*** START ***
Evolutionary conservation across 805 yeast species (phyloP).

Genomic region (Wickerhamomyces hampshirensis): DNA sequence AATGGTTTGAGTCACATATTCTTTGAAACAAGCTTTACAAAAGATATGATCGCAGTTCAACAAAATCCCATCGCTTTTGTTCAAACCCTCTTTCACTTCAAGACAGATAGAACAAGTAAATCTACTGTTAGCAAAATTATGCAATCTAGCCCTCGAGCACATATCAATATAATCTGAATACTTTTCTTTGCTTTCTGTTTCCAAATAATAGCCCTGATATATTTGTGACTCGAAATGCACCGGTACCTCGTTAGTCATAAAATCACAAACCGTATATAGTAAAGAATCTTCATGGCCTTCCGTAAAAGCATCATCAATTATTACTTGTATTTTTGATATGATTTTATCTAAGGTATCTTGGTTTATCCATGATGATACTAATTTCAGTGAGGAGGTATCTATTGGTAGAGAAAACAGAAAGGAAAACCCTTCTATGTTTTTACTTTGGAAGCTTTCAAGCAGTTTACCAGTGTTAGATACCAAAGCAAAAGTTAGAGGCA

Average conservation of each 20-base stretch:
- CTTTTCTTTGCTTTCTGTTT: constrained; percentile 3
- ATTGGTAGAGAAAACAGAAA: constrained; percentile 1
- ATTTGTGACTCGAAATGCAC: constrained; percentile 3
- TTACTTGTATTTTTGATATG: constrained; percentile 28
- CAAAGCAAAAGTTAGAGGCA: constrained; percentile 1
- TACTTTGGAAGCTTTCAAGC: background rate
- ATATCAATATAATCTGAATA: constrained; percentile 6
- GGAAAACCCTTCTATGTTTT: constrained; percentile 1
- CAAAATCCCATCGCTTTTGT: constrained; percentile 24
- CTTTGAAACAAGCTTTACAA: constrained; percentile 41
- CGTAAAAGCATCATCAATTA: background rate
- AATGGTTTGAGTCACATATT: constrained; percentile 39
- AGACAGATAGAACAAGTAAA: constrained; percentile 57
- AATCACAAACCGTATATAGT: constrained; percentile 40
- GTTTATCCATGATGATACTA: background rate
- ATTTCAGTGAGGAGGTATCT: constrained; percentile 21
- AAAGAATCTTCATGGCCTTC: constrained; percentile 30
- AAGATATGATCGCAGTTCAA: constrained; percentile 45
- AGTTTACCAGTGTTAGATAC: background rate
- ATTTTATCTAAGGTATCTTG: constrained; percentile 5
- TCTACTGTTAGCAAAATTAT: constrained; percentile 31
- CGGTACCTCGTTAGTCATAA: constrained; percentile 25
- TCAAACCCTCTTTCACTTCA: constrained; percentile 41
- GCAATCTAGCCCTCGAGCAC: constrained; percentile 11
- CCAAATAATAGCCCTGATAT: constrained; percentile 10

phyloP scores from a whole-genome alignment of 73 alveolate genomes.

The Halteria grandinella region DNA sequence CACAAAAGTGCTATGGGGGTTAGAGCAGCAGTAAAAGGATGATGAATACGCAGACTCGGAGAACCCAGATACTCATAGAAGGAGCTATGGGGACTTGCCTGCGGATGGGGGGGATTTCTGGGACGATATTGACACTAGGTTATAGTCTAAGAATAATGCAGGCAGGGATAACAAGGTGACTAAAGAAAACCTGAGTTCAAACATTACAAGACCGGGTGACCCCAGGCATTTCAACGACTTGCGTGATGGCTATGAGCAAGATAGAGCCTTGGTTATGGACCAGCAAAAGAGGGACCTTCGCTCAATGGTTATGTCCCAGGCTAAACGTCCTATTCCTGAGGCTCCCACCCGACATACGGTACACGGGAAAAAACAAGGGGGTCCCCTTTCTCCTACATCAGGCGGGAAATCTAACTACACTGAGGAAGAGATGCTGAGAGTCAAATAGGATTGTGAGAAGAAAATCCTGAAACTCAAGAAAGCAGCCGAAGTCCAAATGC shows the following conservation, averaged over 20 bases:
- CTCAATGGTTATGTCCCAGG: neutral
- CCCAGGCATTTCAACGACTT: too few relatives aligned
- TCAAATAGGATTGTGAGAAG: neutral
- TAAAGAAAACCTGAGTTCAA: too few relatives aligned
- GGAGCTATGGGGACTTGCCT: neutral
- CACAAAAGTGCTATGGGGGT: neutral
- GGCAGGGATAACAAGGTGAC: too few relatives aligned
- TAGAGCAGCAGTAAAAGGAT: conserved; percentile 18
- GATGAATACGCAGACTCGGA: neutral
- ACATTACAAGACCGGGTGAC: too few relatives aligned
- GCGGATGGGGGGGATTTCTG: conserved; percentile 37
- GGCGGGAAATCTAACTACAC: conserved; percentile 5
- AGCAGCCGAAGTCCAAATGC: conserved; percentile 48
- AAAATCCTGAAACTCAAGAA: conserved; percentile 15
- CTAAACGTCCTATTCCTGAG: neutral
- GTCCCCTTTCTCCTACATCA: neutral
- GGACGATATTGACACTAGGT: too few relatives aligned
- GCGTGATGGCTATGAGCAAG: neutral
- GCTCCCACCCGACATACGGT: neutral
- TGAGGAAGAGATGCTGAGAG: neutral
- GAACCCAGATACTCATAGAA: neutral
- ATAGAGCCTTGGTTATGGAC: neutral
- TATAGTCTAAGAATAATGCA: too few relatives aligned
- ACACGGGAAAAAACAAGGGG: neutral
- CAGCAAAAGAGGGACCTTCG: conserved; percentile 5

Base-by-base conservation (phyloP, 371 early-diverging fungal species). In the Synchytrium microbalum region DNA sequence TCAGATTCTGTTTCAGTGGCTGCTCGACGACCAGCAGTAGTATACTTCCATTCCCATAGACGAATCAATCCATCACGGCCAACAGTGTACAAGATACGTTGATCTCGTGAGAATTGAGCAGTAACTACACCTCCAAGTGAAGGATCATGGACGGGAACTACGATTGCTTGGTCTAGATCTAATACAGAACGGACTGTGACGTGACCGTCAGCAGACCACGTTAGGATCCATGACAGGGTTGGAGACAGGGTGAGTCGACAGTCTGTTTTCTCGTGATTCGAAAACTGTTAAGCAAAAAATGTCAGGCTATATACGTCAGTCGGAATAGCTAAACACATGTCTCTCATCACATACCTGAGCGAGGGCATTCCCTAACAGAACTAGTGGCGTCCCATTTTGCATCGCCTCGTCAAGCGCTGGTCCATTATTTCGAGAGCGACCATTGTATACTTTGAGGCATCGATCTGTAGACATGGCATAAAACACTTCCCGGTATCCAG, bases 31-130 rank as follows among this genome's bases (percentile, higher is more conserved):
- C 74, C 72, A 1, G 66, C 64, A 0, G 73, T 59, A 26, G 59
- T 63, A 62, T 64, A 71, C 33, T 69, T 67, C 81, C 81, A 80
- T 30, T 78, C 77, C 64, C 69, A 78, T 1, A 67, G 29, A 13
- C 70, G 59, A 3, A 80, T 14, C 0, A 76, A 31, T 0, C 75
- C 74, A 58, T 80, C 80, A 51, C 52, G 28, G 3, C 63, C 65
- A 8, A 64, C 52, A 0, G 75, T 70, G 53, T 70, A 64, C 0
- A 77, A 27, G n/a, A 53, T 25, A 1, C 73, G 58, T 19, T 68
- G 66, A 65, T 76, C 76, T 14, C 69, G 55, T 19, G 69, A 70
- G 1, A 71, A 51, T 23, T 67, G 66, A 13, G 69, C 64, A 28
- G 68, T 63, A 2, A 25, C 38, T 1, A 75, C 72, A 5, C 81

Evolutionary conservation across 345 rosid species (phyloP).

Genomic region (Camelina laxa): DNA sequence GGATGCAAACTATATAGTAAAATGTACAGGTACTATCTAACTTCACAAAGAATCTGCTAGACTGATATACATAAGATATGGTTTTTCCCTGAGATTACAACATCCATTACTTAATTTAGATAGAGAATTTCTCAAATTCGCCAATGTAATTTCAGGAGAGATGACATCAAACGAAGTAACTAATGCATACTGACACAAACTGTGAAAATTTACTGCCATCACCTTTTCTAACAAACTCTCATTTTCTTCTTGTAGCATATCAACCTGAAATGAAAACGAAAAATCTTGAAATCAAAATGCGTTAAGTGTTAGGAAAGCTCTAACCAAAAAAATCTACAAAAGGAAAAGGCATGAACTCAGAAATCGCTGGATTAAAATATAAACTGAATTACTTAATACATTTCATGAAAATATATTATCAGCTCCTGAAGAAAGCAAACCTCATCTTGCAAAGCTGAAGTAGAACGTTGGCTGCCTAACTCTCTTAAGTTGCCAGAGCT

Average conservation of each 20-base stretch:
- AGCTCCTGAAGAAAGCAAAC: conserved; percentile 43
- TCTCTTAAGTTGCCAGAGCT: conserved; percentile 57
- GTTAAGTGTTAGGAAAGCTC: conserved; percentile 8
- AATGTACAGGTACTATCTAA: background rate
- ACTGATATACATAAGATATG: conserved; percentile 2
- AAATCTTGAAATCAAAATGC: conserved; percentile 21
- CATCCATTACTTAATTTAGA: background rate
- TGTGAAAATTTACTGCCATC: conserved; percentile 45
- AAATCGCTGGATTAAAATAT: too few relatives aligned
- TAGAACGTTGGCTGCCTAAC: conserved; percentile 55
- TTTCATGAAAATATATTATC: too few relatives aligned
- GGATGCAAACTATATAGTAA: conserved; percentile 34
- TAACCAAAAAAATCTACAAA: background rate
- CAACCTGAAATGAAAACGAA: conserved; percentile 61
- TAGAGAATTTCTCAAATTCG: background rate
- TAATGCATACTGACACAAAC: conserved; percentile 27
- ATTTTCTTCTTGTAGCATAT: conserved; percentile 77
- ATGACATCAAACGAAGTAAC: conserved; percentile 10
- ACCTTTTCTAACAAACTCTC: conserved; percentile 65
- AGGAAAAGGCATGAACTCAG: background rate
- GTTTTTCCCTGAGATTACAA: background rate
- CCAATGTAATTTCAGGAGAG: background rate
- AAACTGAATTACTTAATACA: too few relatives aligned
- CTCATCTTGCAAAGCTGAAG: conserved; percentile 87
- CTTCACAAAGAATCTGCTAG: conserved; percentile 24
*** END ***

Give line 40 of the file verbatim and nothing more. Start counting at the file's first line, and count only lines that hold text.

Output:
- ACATTACAAGACCGGGTGAC: too few relatives aligned